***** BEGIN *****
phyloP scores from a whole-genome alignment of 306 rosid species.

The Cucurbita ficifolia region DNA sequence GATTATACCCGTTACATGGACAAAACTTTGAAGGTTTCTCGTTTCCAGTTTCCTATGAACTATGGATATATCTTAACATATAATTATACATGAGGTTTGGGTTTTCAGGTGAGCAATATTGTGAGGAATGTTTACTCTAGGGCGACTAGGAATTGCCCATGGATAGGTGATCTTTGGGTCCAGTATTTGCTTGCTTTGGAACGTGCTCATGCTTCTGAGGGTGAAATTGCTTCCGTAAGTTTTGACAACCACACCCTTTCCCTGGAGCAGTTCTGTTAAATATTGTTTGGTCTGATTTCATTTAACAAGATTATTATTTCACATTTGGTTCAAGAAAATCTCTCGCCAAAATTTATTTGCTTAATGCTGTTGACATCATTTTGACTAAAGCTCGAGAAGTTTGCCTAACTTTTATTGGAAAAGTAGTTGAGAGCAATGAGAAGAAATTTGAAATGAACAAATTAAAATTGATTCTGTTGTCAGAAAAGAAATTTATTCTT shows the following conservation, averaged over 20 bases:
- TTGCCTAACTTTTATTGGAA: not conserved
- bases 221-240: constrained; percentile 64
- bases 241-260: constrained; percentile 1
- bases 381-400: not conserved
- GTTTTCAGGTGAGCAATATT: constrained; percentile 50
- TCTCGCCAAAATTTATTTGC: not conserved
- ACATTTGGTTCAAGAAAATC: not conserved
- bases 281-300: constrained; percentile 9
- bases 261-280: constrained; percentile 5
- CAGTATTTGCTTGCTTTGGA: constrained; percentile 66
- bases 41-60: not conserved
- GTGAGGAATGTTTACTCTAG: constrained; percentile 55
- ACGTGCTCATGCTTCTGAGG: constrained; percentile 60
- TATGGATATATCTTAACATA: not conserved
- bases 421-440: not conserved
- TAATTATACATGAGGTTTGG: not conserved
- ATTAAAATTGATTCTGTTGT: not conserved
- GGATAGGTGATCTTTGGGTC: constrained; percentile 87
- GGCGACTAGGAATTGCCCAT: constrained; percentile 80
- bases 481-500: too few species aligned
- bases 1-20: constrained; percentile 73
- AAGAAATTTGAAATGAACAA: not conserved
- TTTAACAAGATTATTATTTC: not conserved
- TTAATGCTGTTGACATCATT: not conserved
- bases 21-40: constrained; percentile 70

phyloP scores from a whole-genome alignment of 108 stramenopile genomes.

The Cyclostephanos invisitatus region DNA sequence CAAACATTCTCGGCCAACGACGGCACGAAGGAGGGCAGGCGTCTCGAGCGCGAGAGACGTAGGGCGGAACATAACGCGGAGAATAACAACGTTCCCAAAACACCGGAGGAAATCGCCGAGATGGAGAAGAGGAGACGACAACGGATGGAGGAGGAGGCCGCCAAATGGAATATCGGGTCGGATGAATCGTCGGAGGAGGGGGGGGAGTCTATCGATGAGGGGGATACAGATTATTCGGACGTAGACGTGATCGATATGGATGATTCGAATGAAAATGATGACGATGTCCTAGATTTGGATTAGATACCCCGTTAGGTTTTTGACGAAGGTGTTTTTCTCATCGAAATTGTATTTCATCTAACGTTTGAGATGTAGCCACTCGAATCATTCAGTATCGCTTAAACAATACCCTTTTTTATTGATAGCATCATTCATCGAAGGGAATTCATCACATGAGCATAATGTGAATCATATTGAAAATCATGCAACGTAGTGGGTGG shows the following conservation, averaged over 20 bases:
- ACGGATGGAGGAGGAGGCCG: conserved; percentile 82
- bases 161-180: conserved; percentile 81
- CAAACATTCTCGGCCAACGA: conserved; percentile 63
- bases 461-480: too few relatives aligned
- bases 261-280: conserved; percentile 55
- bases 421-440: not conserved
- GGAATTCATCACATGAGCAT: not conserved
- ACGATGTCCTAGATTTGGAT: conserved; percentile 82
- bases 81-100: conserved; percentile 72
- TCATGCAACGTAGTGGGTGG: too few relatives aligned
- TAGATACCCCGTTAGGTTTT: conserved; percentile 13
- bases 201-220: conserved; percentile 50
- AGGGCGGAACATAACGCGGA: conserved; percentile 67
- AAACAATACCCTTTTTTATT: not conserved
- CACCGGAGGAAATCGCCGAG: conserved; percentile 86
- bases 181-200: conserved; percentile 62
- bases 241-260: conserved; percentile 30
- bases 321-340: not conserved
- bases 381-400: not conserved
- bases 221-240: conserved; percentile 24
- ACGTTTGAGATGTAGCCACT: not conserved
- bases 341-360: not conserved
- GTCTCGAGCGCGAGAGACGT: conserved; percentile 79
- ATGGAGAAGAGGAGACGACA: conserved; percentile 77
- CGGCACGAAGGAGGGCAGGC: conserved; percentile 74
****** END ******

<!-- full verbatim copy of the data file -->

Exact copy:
phyloP scores from a whole-genome alignment of 306 rosid species.

The Cucurbita ficifolia region DNA sequence GATTATACCCGTTACATGGACAAAACTTTGAAGGTTTCTCGTTTCCAGTTTCCTATGAACTATGGATATATCTTAACATATAATTATACATGAGGTTTGGGTTTTCAGGTGAGCAATATTGTGAGGAATGTTTACTCTAGGGCGACTAGGAATTGCCCATGGATAGGTGATCTTTGGGTCCAGTATTTGCTTGCTTTGGAACGTGCTCATGCTTCTGAGGGTGAAATTGCTTCCGTAAGTTTTGACAACCACACCCTTTCCCTGGAGCAGTTCTGTTAAATATTGTTTGGTCTGATTTCATTTAACAAGATTATTATTTCACATTTGGTTCAAGAAAATCTCTCGCCAAAATTTATTTGCTTAATGCTGTTGACATCATTTTGACTAAAGCTCGAGAAGTTTGCCTAACTTTTATTGGAAAAGTAGTTGAGAGCAATGAGAAGAAATTTGAAATGAACAAATTAAAATTGATTCTGTTGTCAGAAAAGAAATTTATTCTT shows the following conservation, averaged over 20 bases:
- TTGCCTAACTTTTATTGGAA: not conserved
- bases 221-240: constrained; percentile 64
- bases 241-260: constrained; percentile 1
- bases 381-400: not conserved
- GTTTTCAGGTGAGCAATATT: constrained; percentile 50
- TCTCGCCAAAATTTATTTGC: not conserved
- ACATTTGGTTCAAGAAAATC: not conserved
- bases 281-300: constrained; percentile 9
- bases 261-280: constrained; percentile 5
- CAGTATTTGCTTGCTTTGGA: constrained; percentile 66
- bases 41-60: not conserved
- GTGAGGAATGTTTACTCTAG: constrained; percentile 55
- ACGTGCTCATGCTTCTGAGG: constrained; percentile 60
- TATGGATATATCTTAACATA: not conserved
- bases 421-440: not conserved
- TAATTATACATGAGGTTTGG: not conserved
- ATTAAAATTGATTCTGTTGT: not conserved
- GGATAGGTGATCTTTGGGTC: constrained; percentile 87
- GGCGACTAGGAATTGCCCAT: constrained; percentile 80
- bases 481-500: too few species aligned
- bases 1-20: constrained; percentile 73
- AAGAAATTTGAAATGAACAA: not conserved
- TTTAACAAGATTATTATTTC: not conserved
- TTAATGCTGTTGACATCATT: not conserved
- bases 21-40: constrained; percentile 70

phyloP scores from a whole-genome alignment of 108 stramenopile genomes.

The Cyclostephanos invisitatus region DNA sequence CAAACATTCTCGGCCAACGACGGCACGAAGGAGGGCAGGCGTCTCGAGCGCGAGAGACGTAGGGCGGAACATAACGCGGAGAATAACAACGTTCCCAAAACACCGGAGGAAATCGCCGAGATGGAGAAGAGGAGACGACAACGGATGGAGGAGGAGGCCGCCAAATGGAATATCGGGTCGGATGAATCGTCGGAGGAGGGGGGGGAGTCTATCGATGAGGGGGATACAGATTATTCGGACGTAGACGTGATCGATATGGATGATTCGAATGAAAATGATGACGATGTCCTAGATTTGGATTAGATACCCCGTTAGGTTTTTGACGAAGGTGTTTTTCTCATCGAAATTGTATTTCATCTAACGTTTGAGATGTAGCCACTCGAATCATTCAGTATCGCTTAAACAATACCCTTTTTTATTGATAGCATCATTCATCGAAGGGAATTCATCACATGAGCATAATGTGAATCATATTGAAAATCATGCAACGTAGTGGGTGG shows the following conservation, averaged over 20 bases:
- ACGGATGGAGGAGGAGGCCG: conserved; percentile 82
- bases 161-180: conserved; percentile 81
- CAAACATTCTCGGCCAACGA: conserved; percentile 63
- bases 461-480: too few relatives aligned
- bases 261-280: conserved; percentile 55
- bases 421-440: not conserved
- GGAATTCATCACATGAGCAT: not conserved
- ACGATGTCCTAGATTTGGAT: conserved; percentile 82
- bases 81-100: conserved; percentile 72
- TCATGCAACGTAGTGGGTGG: too few relatives aligned
- TAGATACCCCGTTAGGTTTT: conserved; percentile 13
- bases 201-220: conserved; percentile 50
- AGGGCGGAACATAACGCGGA: conserved; percentile 67
- AAACAATACCCTTTTTTATT: not conserved
- CACCGGAGGAAATCGCCGAG: conserved; percentile 86
- bases 181-200: conserved; percentile 62
- bases 241-260: conserved; percentile 30
- bases 321-340: not conserved
- bases 381-400: not conserved
- bases 221-240: conserved; percentile 24
- ACGTTTGAGATGTAGCCACT: not conserved
- bases 341-360: not conserved
- GTCTCGAGCGCGAGAGACGT: conserved; percentile 79
- ATGGAGAAGAGGAGACGACA: conserved; percentile 77
- CGGCACGAAGGAGGGCAGGC: conserved; percentile 74